The week of November 18, 1963, started with the Beatles at EMI House in London receiving a slew of silver disc awards, which signified sales of over 250,000 units. EMI presented the group with awards for the albums Please Please Me and With The Beatles, even though the latter LP had yet to be released. George Martin handed the group a silver disc for their EP Twist And Shout, which became the largest selling EP in U.K. history. A British music magazine, which presented silver disc awards for singles, gave the group silver discs for their She Loves You single and the Twist And Shout EP, which had sold as if it were a single.

Meanwhile, across the pond, the Beatles got their first significant national television exposure in America. The Monday, November 18, 1963 edition of NBC’s Huntley-Brinkley Report aired a four-minute story on the Beatles at 6:53 p.m. The segment, which utilized film of the Beatles and the crowd at the group’s November 16 concert at the Winter Gardens Theatre in Bournemouth, was filed by Edwin Newman, a correspondent based in New York who had previously headed the network’s London bureau. Unfortunately neither the broadcast nor the actual segment was taped. All that survives is the transcript of Chet Huntley’s lead-in and lead-out of the Newman’s story. Apparently Newman referred to 17th-century English poet John Milton as Huntley’s lead-out from the story was “Anyone looking for some mute, inglorious Milton will just have to keep on looking.”

On Tuesday, CBS’s London bureau prepared a four minute, ten second segment on the Beatles, which also featured footage of the Beatles Bournemouth concert. The story, filed by Alexander Kendrick, includes film taken at the London Beatles Fan Club, a frenzied concert scene and an interview of the group by Josh Darsa. That evening, the Beatles played a concert at Gaumont Cinema in Wolverhampton.

On Wednesday evening, the Beatles played two shows at the ABC Cinema in Ardwick, Manchester. Pathe News filmed performances of She Loves You and Twist And Shout, which were incorporated into an eight-minute color newsreel on the group titled The Beatles Come To Town. The film was shown in British cinemas from December 22 through 28. Granada TV also filmed part of the concert and interviewed the group, including talk about their upcoming February 1964 visit to the U.S., which had been arranged the previous week by manager Brian Epstein. The story was broadcast on the January 6, 1964 edition of Scene At 6:30. Prior to the concert, BBC radio’s Michael Barton conducted a two-minute interview with the group that ran later that evening on Voice Of The North. Barton also interviewed George for a few words to include on a program about the Liverpool and Hamburg rock scenes.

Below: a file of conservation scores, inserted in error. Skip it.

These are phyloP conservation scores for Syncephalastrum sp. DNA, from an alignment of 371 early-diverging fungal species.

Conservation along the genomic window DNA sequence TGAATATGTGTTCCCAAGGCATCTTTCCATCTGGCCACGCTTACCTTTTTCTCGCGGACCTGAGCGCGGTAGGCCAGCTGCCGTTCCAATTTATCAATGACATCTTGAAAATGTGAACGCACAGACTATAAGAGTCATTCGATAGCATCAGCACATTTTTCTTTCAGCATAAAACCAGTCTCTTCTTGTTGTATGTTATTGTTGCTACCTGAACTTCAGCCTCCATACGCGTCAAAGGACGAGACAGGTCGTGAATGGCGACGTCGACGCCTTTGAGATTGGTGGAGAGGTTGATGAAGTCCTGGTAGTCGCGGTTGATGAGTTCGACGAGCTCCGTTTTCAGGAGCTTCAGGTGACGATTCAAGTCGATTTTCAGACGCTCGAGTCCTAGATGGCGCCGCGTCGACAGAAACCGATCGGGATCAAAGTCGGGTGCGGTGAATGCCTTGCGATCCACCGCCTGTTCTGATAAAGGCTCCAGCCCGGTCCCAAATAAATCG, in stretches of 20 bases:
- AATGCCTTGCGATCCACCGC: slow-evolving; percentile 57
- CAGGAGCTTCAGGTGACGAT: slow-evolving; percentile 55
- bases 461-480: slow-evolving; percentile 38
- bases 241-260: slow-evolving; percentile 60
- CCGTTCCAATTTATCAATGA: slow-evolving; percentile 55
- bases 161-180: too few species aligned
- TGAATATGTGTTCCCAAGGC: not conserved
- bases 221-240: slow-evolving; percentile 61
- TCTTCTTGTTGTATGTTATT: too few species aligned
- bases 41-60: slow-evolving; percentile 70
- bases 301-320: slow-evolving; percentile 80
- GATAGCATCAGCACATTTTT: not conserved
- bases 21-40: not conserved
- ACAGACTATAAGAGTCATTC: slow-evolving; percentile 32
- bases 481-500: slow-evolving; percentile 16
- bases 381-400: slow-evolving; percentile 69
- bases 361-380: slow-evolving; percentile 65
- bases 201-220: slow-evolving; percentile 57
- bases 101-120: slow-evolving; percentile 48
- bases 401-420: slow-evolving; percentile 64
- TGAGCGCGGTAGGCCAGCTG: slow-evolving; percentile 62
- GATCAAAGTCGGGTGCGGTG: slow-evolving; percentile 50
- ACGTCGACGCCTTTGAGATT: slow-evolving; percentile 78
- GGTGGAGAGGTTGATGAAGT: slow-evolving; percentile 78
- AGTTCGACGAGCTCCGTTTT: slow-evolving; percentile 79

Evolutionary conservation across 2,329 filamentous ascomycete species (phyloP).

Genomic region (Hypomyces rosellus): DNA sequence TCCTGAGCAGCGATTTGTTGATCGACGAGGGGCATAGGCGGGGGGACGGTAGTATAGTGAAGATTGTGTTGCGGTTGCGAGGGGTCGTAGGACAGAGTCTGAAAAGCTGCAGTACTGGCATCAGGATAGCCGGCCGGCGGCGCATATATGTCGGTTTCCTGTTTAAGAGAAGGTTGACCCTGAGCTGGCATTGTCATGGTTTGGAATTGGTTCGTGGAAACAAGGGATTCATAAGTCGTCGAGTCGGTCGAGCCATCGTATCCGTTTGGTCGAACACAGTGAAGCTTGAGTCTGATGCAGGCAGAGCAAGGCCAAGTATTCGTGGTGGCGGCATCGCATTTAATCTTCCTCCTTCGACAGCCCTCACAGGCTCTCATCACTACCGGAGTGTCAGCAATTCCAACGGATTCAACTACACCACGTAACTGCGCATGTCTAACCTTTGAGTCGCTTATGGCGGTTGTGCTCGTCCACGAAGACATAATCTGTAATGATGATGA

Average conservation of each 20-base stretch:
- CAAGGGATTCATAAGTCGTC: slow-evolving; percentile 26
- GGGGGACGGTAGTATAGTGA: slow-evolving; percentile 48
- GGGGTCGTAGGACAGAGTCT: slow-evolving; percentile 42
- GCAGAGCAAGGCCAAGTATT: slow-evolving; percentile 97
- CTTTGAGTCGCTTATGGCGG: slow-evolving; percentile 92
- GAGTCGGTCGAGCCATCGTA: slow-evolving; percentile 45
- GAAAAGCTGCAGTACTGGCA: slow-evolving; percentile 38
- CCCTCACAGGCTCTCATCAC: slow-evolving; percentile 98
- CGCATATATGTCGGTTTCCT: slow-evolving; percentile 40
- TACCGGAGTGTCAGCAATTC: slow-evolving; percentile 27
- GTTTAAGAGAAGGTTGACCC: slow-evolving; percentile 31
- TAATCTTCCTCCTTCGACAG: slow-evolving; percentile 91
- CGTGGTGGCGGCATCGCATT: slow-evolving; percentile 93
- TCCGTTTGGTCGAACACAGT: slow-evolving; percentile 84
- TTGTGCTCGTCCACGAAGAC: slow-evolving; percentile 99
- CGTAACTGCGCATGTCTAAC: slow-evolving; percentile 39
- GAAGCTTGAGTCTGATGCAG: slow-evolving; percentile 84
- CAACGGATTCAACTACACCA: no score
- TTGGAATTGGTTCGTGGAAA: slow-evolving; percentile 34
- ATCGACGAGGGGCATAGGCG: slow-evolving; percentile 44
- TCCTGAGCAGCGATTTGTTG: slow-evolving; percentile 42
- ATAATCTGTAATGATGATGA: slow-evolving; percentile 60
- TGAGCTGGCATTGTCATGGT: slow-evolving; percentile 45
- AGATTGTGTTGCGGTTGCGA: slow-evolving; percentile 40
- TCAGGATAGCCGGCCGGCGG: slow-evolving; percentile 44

On Thursday, the Beatles performed at ABC Cinema in Carlisle. Meanwhile, across the pond, President Kennedy landed in Texas for a brief re-election campaign tour, which included planned stops in San Antonio, Houston, Fort Worth, Dallas and Austin. After giving speeches in the first two cities, the President headed for Fort Worth to spend the evening in the Texas Hotel.

On Friday, November 22, 1963, the Beatles second album, With The Beatles, went on sale. Back in the States, the CBS Morning News with Mike Wallace broadcast the network’s story on the Beatles that had been prepared three days earlier by its London bureau. That morning, President Kennedy gave two speeches in Fort Worth and then headed by plane to Dallas, where he and his wife were warmly greeted by an enthusiastic crowd at Love Field. As the President’s motorcade was heading through the streets of Dallas, the Beatles were gearing up for their concert at the Globe Cinema in Stockton-on-Tees, Durham. Back in Dallas, three shots were fired at the President’s motorcade at approximately 12:30 p.m. Central Standard Time. Two of the shots struck the President, with the third and final shot entering his head. Kennedy was taken directly to Parkland Hospital, where he was officially pronounced dead at 1:00 p.m. It is not known when the Beatles received word of the assassination.

While America mourned, the Beatles finished the week with a Saturday concert at the City Hall in Newcastle-upon-Tyne and a Sunday show at ABC Cinema in Hull, Yorkshire.

I will have more on the Beatles Kennedy connection in my next article, which will be posted later this week.

This week’s trivia questions pertain to the British magazine that awarded silver discs to the Beatles and other British recording artists.

1. What was the name of the British music magazine that gave the Beatles silver disc awards in 1963?

2. What was the name of the rival music magazine it merged with in 1966?

3. Who was the owner of that other magazine?

1. Disc magazine gave out silver disc awards to the Beatles in 1963.

2.  In 1966, the magazine merged with Music Echo and was titled Disc and Music Echo magazine through 1972, at which time it reverted to Disc.

3.  Music Echo was owned by Brian Epstein.

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